By Dave Fidlin
Westfield says it is committed to Horton Plaza’s revitalization
When the wraps were taken off it in 1985, the open-air Horton Plaza mall was ballyhooed as a game-changer that was going to breathe new life into San Diego’s Downtown.
In the ensuing decades, the sprawling five-story complex, with its Italian-inspired design, has been a notable feature that brought San Diegans and tourists alike into the mall’s corridors.
But as it meanders into its third decade of life, Horton Plaza is showing its age and several high-profile retail departures — most notably, last summer’s closing of Nordstrom — has fueled speculation of the mall’s future.
The retail scene within Horton Plaza has been in flux in recent years. Case in point: Chinese eatery Panda Inn, the mall’s last full-service restaurant, closed a month ago. But there have been notable retail additions as well, including Jimbo’s …Naturally, which opened its Horton Plaza store in fall 2013.
Westfield Group, the Australia-based shopping center owner, has owned Horton Plaza the past 20 years through its U.S. subsidiary in Los Angeles. The company has been mum on future plans for the property, though it has hinted changes are afoot.
“We don’t have any new specific information or announcements to share at this time,” Zach Eichman, Westfield’s vice president of marketing and communications in Los Angeles, said in an interview exchange over email.
But in a big-picture sense, Eichman said Westfield remains committed to Horton Plaza. He declined to divulge a timetable, but said announcements of revitalization efforts will likely come down the pike in the near future.
“Moving forward, the future revitalization of Horton Plaza is an essential facet of Westfield’s long-term commitment to San Diego,” Eichman said.
He continued, “The company envisions Horton Plaza as a truly fashionable front door to Downtown’s Gaslamp Quarter and a modern urban oasis where community, culture and commerce combine alongside curated fashion and world-class cuisine.”
The future of Westfield Plaza could include more decisions akin to the development of the Horton Plaza Park.
A public-private partnership between the city of San Diego and Westfield, inked in 2011, called for razing the Planet Hollywood and Robinsons-May buildings and replacing the spaces with the park, which opened in May 2016.
Westfield has a history of revitalizing the properties it owns on an as-needed basis, Eichman said. He pointed to the company’s other commercial properties in San Diego, some of which have gone through spruce-ups in recent years.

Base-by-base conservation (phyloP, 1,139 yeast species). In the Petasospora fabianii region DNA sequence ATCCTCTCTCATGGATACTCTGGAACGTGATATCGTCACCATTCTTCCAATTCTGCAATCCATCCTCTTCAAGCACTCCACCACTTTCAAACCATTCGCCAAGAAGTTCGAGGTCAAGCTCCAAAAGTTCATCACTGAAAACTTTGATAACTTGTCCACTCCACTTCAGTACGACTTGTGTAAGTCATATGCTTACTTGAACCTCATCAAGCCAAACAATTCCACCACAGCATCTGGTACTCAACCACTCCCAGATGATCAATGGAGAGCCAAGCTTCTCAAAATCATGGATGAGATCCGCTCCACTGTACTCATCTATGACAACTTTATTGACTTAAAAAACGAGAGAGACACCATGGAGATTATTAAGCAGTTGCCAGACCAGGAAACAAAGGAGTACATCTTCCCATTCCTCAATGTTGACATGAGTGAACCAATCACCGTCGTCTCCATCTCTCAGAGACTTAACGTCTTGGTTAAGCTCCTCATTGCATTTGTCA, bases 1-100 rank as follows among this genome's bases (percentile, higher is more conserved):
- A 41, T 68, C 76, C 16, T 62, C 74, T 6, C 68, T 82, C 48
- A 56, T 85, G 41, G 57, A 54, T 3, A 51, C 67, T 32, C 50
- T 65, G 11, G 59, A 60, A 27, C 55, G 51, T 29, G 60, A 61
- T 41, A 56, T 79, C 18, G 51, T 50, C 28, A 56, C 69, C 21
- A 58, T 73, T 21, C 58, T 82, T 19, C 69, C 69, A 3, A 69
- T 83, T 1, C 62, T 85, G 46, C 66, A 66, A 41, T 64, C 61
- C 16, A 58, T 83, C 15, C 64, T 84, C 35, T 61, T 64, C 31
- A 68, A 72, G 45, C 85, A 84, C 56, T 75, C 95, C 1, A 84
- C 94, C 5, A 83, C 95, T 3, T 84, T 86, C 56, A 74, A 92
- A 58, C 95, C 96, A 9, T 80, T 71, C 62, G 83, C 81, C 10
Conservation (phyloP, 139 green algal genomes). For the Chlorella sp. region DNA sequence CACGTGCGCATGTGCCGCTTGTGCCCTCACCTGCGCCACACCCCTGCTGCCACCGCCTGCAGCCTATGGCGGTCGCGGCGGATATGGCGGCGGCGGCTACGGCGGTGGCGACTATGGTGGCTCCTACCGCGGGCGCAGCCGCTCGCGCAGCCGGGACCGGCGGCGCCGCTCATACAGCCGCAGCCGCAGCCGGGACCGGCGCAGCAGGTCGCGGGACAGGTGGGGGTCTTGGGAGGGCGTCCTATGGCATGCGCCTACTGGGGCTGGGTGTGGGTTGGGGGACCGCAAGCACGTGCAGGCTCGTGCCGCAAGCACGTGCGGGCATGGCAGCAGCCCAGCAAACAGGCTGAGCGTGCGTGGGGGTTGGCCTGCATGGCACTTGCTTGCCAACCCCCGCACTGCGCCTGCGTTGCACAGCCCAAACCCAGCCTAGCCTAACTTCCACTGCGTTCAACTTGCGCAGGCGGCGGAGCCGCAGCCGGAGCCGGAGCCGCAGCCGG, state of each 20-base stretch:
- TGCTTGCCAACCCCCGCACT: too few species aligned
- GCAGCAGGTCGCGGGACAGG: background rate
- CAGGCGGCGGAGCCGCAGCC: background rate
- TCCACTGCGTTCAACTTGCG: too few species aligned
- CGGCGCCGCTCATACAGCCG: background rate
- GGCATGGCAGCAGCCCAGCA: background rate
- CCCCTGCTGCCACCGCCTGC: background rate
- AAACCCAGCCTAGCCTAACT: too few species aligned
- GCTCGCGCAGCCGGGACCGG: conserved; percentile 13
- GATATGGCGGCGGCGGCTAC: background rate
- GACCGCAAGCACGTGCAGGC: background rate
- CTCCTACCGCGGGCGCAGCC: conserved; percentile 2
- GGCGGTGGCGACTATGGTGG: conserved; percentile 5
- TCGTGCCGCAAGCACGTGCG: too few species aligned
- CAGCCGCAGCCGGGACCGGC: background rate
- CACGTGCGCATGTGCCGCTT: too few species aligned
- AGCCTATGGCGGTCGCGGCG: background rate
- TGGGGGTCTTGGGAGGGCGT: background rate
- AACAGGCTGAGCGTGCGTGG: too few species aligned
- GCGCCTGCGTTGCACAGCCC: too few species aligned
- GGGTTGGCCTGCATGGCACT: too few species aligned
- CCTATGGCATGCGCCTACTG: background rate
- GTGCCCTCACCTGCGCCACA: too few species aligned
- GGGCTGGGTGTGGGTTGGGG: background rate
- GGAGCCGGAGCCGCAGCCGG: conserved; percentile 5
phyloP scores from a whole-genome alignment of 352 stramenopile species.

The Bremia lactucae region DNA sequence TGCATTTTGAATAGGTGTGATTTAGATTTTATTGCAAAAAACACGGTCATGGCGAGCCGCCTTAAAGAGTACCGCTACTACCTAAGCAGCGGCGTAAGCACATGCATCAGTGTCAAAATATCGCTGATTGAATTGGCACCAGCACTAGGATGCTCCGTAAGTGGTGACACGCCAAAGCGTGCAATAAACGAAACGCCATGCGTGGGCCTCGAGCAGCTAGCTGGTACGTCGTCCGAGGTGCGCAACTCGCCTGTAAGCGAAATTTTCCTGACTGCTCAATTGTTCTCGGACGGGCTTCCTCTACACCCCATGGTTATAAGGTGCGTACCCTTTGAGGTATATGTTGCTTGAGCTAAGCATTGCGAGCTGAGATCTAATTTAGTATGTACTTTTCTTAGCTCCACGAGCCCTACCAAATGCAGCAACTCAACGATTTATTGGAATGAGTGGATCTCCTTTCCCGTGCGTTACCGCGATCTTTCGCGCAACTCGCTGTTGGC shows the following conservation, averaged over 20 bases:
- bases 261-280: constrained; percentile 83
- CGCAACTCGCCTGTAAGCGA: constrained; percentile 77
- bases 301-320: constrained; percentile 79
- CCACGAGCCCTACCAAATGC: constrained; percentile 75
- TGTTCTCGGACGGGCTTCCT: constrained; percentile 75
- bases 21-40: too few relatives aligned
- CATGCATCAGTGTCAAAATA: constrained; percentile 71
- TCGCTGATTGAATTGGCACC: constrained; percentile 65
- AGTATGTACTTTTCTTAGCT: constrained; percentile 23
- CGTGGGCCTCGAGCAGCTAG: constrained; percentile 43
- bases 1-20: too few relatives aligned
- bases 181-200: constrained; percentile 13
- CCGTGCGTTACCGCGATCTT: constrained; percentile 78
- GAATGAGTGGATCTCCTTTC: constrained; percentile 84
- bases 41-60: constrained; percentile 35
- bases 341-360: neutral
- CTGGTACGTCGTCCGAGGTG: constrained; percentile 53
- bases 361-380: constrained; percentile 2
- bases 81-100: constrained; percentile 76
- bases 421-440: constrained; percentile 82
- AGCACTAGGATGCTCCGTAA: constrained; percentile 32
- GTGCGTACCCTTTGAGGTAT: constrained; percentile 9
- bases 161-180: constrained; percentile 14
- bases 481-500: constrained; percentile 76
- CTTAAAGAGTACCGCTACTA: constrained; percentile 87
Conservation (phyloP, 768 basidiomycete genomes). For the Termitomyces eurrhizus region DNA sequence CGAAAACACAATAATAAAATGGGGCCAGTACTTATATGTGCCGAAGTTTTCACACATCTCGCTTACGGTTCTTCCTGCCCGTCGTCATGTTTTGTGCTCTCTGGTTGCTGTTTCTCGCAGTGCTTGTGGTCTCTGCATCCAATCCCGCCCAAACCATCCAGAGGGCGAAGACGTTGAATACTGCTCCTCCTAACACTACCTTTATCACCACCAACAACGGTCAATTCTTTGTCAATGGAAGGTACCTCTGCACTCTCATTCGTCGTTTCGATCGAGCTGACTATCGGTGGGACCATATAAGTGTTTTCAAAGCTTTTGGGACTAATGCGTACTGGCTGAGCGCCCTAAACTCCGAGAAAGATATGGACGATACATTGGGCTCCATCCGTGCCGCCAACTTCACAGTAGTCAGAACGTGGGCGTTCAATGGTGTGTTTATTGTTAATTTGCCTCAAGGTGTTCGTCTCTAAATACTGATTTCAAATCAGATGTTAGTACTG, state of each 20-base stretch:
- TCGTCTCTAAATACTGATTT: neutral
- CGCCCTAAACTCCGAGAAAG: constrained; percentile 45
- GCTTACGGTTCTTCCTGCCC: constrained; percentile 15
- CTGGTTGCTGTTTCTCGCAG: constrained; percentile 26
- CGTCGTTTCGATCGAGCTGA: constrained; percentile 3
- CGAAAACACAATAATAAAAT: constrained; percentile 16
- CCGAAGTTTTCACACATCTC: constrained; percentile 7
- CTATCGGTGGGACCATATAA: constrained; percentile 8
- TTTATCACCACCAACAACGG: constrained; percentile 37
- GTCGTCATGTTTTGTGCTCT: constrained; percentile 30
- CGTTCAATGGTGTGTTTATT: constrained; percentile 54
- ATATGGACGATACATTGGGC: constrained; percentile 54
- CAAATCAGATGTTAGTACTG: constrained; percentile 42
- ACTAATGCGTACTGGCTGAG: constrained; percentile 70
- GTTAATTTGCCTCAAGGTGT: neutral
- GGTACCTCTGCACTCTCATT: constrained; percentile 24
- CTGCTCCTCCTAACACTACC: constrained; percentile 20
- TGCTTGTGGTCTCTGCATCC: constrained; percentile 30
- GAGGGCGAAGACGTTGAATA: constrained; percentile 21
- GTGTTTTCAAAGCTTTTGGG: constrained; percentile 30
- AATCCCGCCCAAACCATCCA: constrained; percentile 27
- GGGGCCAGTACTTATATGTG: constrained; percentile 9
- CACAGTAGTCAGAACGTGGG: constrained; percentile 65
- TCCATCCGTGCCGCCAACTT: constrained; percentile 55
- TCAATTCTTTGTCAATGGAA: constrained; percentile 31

Eichman said the company has sunk $600 million into the transformation of Westfield’s UTC property in La Jolla and has also made investments into its Mission Valley and Plaza Bonita developments.
Because of a confluence of circumstances — including the rise of online shopping and consolidation within the retail industry — the traditional mall business plan with department store anchors and in-line retail tenants has gone through dramatic changes in recent years.
Weaker malls have succumbed to the market forces, while stronger properties have gone through evolutionary changes.
The Downtown San Diego Partnership is among the local civic groups hoping to have a seat at the table as discussions of Horton Plaza’s future ensue.
From her vantage point, Katherine Johnston, senior vice president of communications for the partnership, said she believes Horton Plaza remains an important part of the Downtown fabric.
“We’re excited and optimistic,” Johnston said of Westfield’s commitment to the property. “We think there’s a lot of opportunity for revitalization.”
Johnston said she believes the key to securing Horton Plaza’s long-term success is a change in strategy. Instead of the retail-heavy focus, Johnston said a mixed-use approach that would include, but not stop at retail is the best course of action.
“The nature of retail is changing, and I think we see a vibrant mix of dining, retail and office,” Johnston said.
Although it is an open-air center, Horton Plaza has a common thread with the enclosed shopping malls that sprouted up across the U.S. in the 1960s, 1970s and 1980s: The shops are inward facing.
Johnston said the partnership is recommending Westfield make tweaks to Horton Plaza’s design by offering street-level access to some of the stores.
“This is a dynamic space,” she said. “We feel it should be opened up.”
Despite overall shifts in retail and shopping patterns, Johnston said there are plausible reasons a shopping mecca should continue to operate in San Diego’s Downtown.
The city’s Downtown population has increased in the past three decades. Today, 38,000 residents call the area home, which is nearly triple the amount from when Horton Plaza first opened.
Eichman, in discussing Westfield’s review of the property, made note of this trend.
“We continue to evaluate strategic opportunities and new prospects, in conjunction with the city of San Diego, to introduce new life, energy and choices to the property,” Eichman said.
—Dave Fidlin is a freelance journalist with a special affinity for San Diego and its people. Contact him at email@example.com